Moreover, while China’s impact on global commodity prices has risen in the past decade, it remains smaller than that of the US.  Perhaps most importantly, the new forecasts remain within our potential growth estimate of between 7 – 8% p.a. for the next five years (See CBA International Economics” China – What does slower economic growth in China mean?).

Retail sales recovered, although property curb bit

Sales of construction materials (18%) and furniture (16%) remain sluggish, as the authorities reiterate their commitment to maintaining property controls.  At the same time, the recent fiscal austerity move undertaken by the central government to reduce spending by 5% impinged on food consumption in recent months, which increased by 12.5% in June, down from its average of 15% in 2012.

Residential investment rose from 2012 low base

The recovery in residential property market, albeit from a low base, continues to buttress fixed asset investment growth.  In June, residential investment rose by 19% from a year ago, almost doubling its average growth of 12% in 2012.  As a result, growth in overall fixed asset investment has maintained its robust pace of around 20% seen in the past 18 months.

Industrial production remained sluggish

Industrial production slipped to 8.9% from a year ago in June.  Manufacturing sector outperformed, rising by 9.6% (YoY).  Production of electricity, gas and water accelerated to 6.6% (YoY) from 4.4% in Jan – May.  By contrast, steel output rose by 7.2%, its slowest in eight months.

The June official manufacturing PMI, while moderating, managed to stay above the crucial 50 level and the decline was smaller than the average 1 percentage point see historically in the month of June.  On balance, the recovery in the manufacturing sector remains sluggish.

Export growth stalled on export bill crackdown

In June, China’s overseas shipments fell by 3.1% from a year ago, compared to the market expectation of around 3 – 4% (YoY).  We had expected weaker than consensus trade numbers out of June month.  In particular, we believed that exports should have increased by just a tad above 2% from continued crack down on inflated export and base effect.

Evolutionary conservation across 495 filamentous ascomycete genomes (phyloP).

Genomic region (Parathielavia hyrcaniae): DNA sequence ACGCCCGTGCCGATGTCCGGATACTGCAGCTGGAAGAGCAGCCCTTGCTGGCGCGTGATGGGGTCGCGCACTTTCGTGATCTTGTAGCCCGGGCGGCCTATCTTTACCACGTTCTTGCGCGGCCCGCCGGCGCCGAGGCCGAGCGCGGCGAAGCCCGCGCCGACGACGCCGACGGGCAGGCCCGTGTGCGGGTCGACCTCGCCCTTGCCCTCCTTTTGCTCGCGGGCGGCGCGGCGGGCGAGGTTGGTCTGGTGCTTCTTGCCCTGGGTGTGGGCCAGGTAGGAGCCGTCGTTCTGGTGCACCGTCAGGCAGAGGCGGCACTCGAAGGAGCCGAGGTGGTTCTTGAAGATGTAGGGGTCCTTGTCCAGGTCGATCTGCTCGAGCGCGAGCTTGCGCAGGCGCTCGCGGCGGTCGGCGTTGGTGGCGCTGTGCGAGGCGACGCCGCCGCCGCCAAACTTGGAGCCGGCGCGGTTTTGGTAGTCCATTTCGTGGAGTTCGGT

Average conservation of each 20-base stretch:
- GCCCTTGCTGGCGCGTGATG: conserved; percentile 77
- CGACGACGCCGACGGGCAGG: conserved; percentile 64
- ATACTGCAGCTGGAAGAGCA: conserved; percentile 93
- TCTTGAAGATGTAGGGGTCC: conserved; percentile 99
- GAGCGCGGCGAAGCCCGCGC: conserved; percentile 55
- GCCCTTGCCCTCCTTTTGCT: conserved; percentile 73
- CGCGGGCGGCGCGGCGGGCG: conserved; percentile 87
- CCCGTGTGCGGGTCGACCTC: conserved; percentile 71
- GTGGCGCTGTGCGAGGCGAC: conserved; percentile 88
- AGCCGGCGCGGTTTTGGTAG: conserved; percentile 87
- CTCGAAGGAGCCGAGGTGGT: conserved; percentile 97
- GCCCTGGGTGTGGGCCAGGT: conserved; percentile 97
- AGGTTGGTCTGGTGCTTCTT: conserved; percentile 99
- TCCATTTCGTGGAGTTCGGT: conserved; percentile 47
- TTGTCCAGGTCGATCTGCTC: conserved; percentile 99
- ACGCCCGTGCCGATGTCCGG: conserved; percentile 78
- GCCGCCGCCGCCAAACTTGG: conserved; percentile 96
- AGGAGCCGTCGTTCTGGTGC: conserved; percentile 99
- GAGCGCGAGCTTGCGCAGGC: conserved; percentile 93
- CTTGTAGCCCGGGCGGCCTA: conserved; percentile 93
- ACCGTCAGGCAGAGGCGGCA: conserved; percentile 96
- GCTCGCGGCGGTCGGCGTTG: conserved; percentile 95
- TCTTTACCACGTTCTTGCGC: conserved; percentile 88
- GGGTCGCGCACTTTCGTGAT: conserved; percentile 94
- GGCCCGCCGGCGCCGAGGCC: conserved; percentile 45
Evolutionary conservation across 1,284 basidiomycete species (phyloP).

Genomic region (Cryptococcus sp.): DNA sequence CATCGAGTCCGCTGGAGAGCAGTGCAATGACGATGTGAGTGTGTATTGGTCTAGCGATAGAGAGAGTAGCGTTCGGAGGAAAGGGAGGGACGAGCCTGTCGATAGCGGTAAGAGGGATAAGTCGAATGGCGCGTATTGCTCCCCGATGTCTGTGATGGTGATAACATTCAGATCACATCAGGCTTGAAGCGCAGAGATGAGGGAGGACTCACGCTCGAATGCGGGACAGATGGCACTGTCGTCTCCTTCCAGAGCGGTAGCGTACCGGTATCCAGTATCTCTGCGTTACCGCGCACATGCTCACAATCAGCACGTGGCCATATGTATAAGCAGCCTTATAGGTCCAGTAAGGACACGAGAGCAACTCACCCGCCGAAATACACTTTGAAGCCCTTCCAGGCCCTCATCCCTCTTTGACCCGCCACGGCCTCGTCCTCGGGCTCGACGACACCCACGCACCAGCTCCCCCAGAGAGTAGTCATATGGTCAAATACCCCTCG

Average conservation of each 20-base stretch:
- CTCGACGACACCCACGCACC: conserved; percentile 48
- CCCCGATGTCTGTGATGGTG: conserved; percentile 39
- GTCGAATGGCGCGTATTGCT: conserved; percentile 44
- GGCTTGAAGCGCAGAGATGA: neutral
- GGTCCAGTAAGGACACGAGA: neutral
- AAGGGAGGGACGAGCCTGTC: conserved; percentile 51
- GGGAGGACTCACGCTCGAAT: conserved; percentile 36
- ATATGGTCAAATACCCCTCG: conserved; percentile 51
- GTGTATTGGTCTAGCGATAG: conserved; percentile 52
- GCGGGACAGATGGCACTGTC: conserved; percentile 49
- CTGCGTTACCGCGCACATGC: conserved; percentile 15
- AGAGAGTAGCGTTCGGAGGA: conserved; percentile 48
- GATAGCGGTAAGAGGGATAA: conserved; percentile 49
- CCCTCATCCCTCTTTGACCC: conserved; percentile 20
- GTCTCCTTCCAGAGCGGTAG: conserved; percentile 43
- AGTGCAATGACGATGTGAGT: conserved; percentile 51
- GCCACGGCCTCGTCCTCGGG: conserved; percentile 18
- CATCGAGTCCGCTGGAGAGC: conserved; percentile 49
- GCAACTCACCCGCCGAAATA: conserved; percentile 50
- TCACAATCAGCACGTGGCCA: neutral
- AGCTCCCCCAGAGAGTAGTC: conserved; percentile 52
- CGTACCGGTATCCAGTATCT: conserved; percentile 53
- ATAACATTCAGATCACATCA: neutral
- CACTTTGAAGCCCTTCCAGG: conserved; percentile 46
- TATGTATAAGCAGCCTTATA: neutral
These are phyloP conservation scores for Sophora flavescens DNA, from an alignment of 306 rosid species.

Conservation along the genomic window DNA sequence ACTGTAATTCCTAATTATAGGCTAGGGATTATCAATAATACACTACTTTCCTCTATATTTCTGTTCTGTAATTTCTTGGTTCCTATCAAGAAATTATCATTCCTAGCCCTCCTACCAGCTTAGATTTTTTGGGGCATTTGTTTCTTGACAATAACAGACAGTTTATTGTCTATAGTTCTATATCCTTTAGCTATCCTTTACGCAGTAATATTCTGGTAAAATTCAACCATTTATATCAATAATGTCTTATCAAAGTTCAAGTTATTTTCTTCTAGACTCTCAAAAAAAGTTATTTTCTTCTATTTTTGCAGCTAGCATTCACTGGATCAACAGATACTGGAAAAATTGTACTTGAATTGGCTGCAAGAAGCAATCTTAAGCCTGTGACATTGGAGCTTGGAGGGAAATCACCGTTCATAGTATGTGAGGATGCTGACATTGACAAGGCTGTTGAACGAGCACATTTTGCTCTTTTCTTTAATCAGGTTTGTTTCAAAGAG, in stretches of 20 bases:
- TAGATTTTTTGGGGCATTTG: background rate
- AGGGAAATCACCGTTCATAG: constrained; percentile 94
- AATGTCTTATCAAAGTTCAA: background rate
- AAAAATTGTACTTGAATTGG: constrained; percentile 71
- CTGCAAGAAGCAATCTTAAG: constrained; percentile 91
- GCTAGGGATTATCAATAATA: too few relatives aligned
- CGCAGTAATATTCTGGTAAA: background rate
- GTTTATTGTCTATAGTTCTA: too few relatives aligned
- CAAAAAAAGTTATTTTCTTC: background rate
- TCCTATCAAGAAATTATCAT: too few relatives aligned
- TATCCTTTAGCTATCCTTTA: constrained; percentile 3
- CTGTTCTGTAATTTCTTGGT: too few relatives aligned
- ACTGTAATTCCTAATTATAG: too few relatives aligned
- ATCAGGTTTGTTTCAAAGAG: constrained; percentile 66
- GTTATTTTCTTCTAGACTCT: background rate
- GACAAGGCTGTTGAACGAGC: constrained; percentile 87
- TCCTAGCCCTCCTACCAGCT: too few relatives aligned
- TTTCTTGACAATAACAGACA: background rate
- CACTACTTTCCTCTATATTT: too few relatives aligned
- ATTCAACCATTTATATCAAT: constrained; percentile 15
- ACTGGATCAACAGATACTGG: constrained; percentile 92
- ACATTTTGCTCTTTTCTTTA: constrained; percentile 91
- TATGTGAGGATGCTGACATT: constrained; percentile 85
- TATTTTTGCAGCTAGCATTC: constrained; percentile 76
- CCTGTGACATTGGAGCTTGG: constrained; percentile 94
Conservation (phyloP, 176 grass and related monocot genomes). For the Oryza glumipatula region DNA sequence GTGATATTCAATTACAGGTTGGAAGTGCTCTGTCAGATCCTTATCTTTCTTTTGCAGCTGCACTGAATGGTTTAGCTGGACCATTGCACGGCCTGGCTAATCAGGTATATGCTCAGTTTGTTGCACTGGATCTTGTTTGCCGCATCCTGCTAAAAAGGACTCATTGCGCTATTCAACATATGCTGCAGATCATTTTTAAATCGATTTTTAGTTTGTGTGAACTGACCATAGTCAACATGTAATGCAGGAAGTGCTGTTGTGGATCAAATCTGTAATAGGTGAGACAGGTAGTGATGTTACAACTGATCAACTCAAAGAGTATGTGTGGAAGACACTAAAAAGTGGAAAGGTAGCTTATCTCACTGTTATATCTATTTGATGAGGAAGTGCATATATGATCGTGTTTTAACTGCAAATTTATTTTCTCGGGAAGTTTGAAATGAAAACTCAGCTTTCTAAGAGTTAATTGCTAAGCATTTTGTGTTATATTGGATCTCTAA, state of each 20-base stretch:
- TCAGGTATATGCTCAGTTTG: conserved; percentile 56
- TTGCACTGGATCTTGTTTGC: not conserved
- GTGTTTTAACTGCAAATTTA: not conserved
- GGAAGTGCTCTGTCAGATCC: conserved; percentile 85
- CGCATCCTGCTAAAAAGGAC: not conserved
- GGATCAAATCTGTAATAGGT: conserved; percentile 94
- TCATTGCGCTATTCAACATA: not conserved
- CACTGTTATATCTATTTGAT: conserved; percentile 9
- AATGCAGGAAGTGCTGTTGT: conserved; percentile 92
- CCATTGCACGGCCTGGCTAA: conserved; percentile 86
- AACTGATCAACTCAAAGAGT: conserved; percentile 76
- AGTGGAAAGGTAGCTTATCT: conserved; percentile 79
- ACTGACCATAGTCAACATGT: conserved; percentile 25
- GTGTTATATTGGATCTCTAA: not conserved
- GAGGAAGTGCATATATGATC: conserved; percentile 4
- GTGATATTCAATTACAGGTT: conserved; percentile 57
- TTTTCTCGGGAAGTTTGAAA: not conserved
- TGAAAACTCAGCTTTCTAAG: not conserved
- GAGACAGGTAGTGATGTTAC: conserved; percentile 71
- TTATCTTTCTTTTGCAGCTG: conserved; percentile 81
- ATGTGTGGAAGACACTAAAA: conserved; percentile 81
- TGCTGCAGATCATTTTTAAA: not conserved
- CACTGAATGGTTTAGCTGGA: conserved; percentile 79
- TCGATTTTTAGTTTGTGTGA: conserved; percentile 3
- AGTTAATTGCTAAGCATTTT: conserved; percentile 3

On that note, seasonally adjusted, the June exports fell by a more subdued 1% but rose, on a sequential basis, by 2.1% (MoM) from May, pointing to a fairly significant base effect.  Similarly, the continued crack down on inflated export receipts also had some dampening effect on export growth, although the divergence between headline export growth and export growth excluding Hong Kong appears to have already mostly disappeared.

Notwithstanding the transitory factors, the robust momentum seen in the first four months of 2013 appears to be subsiding quickly, reflecting the more challenging external environment as well as the sizable appreciation in the domestic currency against those of China’s main trading partners.  In that regard, the International Monetary Fund (IMF) revised down global growth again this week with highlighting the more acute downside risks (see CBA International Economics: IMF WEO Outlook, July 2013 – “Growing pains”).

Indeed, exports to China’s key export destinations slowed significantly in May – June.  Shipments to the ASEAN region, which accounts for roughly 10% of China’s total exports, increased by 18% in Q2 from the same period last year, compared to 28% in the first quarter.  Similarly, recovery in exports to the European Union appears to have stalled (8% in Q2 vs. 3% in Q1).  Last but not least, shipments to Japan continued to contract by an average of 4%, as the JPY depreciation against the CNY of more than 20% erodes China’s trade competitiveness.